Qt company, don't speak for developers anymore, your managements are totally awful



  • Look at the mess of this annoucement cause.

    How could Qt company business going well without understand, listening to the voices of developers? The last time Qt company earn profit is 2015.

    You tried so many things, develop so many new features, yet you refuse to hear the sounds of developers, you should open a vote to collect the opinions of the programmers after so many years of failures to earn profit, you should know that Qt is a framework, a tool design for developers, not those business guys or the CEO. They suck, no profit since 2015 prove this, the results tell you you are heading to the wrong direction, this is very obvious, why are you still so damn arrogant are refuse to listen to the opinions of your customers, the developers?

    Developers are the one who really using and care about this library, this framework, not those business guys, the managers are totally incompetence if they still believe those business guys who don't know software(or who knows a bit of them but don't have any passions of software) but money only rather than listen to the opinions of their real customers, the developers.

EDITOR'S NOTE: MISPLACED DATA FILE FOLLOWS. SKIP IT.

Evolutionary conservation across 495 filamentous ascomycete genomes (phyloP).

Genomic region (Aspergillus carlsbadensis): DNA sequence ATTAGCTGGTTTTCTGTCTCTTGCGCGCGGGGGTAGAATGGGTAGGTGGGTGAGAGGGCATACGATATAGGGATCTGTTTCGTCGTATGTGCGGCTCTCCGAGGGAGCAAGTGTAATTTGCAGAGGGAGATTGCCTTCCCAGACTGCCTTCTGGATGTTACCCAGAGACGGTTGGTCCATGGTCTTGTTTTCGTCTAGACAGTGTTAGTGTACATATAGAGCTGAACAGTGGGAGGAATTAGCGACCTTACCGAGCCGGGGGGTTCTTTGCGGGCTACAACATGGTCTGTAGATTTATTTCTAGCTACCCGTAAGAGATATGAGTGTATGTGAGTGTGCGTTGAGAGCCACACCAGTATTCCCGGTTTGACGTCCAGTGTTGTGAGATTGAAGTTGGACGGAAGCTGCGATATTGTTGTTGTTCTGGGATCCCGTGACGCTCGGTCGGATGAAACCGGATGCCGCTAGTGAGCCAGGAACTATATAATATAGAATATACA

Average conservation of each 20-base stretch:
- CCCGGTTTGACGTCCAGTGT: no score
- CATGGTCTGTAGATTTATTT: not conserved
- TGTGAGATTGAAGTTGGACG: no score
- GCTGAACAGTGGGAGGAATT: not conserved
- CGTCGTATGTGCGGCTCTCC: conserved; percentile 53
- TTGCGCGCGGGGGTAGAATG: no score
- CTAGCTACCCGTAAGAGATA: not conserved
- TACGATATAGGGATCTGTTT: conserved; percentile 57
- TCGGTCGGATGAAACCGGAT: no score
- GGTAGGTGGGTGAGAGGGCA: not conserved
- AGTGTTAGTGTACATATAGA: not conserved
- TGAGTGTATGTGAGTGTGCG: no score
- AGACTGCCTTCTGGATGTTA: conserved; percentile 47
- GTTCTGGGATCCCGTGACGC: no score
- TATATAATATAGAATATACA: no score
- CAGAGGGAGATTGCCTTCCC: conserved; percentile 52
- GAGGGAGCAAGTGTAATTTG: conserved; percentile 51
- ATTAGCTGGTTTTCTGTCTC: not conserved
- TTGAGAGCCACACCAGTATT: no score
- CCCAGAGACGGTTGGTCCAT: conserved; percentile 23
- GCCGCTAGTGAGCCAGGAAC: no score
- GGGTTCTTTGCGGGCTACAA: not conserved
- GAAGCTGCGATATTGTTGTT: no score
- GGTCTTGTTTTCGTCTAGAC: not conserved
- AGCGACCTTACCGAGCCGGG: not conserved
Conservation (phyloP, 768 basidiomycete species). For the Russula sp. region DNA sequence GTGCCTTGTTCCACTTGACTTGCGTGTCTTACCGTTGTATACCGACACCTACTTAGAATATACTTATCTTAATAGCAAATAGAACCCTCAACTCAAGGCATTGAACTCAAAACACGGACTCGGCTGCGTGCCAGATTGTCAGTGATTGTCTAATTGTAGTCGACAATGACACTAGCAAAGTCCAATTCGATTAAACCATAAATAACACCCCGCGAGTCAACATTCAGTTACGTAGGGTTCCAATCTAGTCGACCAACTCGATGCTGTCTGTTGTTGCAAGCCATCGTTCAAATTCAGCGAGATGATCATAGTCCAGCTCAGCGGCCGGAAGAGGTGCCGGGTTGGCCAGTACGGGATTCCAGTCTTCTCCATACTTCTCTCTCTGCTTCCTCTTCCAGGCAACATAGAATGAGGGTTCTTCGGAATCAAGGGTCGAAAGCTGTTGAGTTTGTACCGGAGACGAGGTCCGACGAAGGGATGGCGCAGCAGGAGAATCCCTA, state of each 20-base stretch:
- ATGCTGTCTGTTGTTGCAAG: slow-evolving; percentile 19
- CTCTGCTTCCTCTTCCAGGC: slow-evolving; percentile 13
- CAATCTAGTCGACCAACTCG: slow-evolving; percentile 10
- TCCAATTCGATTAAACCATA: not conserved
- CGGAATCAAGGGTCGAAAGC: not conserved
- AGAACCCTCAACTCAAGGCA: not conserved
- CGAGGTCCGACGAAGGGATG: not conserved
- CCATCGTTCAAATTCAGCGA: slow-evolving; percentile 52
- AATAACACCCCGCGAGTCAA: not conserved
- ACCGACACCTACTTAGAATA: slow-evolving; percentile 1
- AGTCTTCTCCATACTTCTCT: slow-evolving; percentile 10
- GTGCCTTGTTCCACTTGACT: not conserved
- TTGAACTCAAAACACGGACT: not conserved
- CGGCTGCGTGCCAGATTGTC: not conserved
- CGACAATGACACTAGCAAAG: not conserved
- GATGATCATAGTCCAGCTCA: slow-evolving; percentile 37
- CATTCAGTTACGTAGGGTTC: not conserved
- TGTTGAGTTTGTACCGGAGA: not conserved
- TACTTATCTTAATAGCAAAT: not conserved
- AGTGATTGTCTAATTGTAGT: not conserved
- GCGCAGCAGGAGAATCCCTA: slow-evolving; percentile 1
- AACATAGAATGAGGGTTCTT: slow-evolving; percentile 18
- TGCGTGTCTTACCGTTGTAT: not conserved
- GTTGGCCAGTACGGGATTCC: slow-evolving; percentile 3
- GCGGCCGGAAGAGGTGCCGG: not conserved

When the other's big players, new comers are trying to attract more developers, you are trying your best to push them away in order to squeeze more money from existing developers, this is a sign of backrupt, it looks like you are struggle desperately


  • Moderators

    Though I'm not happy about the announcement either I think you're venting your frustration at the wrong people. This forum is mostly run/visited by developers, and only a few of them associated with the Qt Company.



  • @Chris-Kawa This is fine. Even they can see it, I don't expect they would change their mind, their decisions of these years already show us they only care about how to squeeze more money out from the pocket of developers, they don't care this project can go on or not, they just want to earn more money before this project become totally unworthy for them.


  • Moderators

    @tham Ok, so, having said that, what's your plan here? I mean don't get me wrong. I can see your frustration, but what are you trying to achieve with this post?



  • @Chris-Kawa Listen to more voices of the developers.